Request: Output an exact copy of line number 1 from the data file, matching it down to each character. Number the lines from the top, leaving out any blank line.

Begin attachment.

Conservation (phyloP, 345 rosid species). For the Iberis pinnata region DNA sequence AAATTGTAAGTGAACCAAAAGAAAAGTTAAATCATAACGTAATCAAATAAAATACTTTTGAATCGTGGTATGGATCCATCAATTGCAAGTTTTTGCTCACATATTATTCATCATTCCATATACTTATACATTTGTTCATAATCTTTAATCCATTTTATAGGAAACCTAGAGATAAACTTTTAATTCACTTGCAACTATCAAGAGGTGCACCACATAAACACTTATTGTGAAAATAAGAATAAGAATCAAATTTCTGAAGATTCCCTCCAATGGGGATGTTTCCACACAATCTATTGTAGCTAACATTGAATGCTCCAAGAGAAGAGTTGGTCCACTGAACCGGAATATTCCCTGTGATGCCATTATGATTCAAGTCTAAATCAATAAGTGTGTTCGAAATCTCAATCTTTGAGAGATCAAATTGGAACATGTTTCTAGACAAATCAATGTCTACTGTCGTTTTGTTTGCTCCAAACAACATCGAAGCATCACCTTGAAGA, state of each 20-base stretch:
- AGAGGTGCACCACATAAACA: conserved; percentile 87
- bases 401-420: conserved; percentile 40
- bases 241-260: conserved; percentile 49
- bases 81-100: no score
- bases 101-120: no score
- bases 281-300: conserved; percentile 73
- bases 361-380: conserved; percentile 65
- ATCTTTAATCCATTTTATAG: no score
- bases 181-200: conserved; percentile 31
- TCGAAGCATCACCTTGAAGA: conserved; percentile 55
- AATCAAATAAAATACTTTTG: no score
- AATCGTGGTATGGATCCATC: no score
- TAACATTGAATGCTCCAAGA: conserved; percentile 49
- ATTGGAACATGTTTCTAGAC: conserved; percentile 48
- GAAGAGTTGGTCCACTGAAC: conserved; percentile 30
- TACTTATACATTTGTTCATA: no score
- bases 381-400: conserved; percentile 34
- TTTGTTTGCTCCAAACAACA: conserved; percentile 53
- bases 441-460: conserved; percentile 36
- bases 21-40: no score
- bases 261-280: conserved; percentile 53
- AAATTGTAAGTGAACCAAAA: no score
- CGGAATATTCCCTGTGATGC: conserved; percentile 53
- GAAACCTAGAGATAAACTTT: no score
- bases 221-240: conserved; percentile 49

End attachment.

Conservation (phyloP, 345 rosid species). For the Iberis pinnata region DNA sequence AAATTGTAAGTGAACCAAAAGAAAAGTTAAATCATAACGTAATCAAATAAAATACTTTTGAATCGTGGTATGGATCCATCAATTGCAAGTTTTTGCTCACATATTATTCATCATTCCATATACTTATACATTTGTTCATAATCTTTAATCCATTTTATAGGAAACCTAGAGATAAACTTTTAATTCACTTGCAACTATCAAGAGGTGCACCACATAAACACTTATTGTGAAAATAAGAATAAGAATCAAATTTCTGAAGATTCCCTCCAATGGGGATGTTTCCACACAATCTATTGTAGCTAACATTGAATGCTCCAAGAGAAGAGTTGGTCCACTGAACCGGAATATTCCCTGTGATGCCATTATGATTCAAGTCTAAATCAATAAGTGTGTTCGAAATCTCAATCTTTGAGAGATCAAATTGGAACATGTTTCTAGACAAATCAATGTCTACTGTCGTTTTGTTTGCTCCAAACAACATCGAAGCATCACCTTGAAGA, state of each 20-base stretch: